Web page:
RANKL:Osteoprotegerin ratio and bone mineral density in children with untreated juvenile dermatomyositis




To determine bone mineral density (BMD) in patients at the time of diagnosis of juvenile dermatomyositis (DM), to compare the RANKL:osteoprotegerin (OPG) ratio in patients with juvenile DM with that in healthy control subjects, and to evaluate whether BMD is associated with the RANKL:OPG ratio and the duration of untreated disease.


Thirty-seven children with juvenile DM were enrolled. Dual x-ray absorptiometry (DXA) was performed before treatment, and Z scores for the lumbar spine (L1–L4) were determined. The duration of untreated disease was defined as the period of time from the onset of rash or weakness to the time at which DXA was performed. Serum specimens obtained at the time of DXA were analyzed for concentrations of RANKL and OPG, using enzyme-linked immunosorbent assay. The RANKL:OPG ratio was also determined in 44 age-matched healthy control subjects.


At the time of diagnosis of juvenile DM, patients had a significantly increased RANKL:OPG ratio compared with that in healthy children (mean ± SD 2.19 ± 3.03 and 0.13 ± 0.17, respectively; P < 0.0001). In patients with a lumbar spine BMD Z score of −1.5 or lower, the RANKL:OPG ratio was significantly higher than that in patients with a lumbar spine BMD Z score higher than −1.5 (P = 0.038). Lumbar spine BMD Z scores (mean ± SD −0.13 ± 1.19 [range −2.10 to 2.85]) were inversely associated with the duration of untreated disease (R = −0.50, P = 0.003).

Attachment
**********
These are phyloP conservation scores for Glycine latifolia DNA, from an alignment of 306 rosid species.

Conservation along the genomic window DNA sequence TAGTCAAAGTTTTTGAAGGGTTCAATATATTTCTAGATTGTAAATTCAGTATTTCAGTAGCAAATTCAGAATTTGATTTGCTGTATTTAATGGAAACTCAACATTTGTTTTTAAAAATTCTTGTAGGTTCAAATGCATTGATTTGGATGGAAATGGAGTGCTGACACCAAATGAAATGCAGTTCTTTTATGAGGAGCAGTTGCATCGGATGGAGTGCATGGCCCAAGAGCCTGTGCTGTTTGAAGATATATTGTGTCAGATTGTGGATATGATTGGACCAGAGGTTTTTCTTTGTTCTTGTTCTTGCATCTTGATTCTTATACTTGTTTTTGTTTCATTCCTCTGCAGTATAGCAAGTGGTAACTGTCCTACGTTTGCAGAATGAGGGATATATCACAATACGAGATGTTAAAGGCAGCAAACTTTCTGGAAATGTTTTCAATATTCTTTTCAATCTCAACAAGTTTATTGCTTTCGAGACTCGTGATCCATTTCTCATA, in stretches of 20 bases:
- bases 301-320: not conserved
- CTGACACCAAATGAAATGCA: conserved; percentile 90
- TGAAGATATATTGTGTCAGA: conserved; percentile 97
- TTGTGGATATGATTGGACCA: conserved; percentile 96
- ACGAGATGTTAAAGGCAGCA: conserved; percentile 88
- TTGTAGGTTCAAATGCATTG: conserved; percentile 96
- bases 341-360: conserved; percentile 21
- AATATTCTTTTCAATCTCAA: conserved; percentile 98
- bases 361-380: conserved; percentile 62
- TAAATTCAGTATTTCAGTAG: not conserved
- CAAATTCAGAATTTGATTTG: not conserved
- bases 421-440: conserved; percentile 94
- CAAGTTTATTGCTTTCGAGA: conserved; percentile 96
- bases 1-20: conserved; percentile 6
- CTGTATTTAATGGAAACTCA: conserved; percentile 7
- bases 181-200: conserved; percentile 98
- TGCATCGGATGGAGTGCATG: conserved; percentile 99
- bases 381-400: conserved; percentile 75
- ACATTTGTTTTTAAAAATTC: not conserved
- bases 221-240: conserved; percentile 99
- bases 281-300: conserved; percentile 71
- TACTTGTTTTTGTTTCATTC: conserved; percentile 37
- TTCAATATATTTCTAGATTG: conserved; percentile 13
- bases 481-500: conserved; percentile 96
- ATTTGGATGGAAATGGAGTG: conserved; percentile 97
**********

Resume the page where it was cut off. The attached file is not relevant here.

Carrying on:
Children with juvenile DM have an elevated RANKL:OPG ratio at the time of diagnosis, resulting in expansion of the number of osteoclasts and activation of the bone resorptive function. This may lead to a lack of normal bone mineral accretion and a subsequent reduction in the lumbar spine BMD Z score. Patients with a longer duration of untreated juvenile DM have reduced lumbar spine BMD Z scores. These data suggest that early diagnosis could reduce the likelihood of reduced lumbar spine BMD in these patients by prompting intervention strategies at an early stage.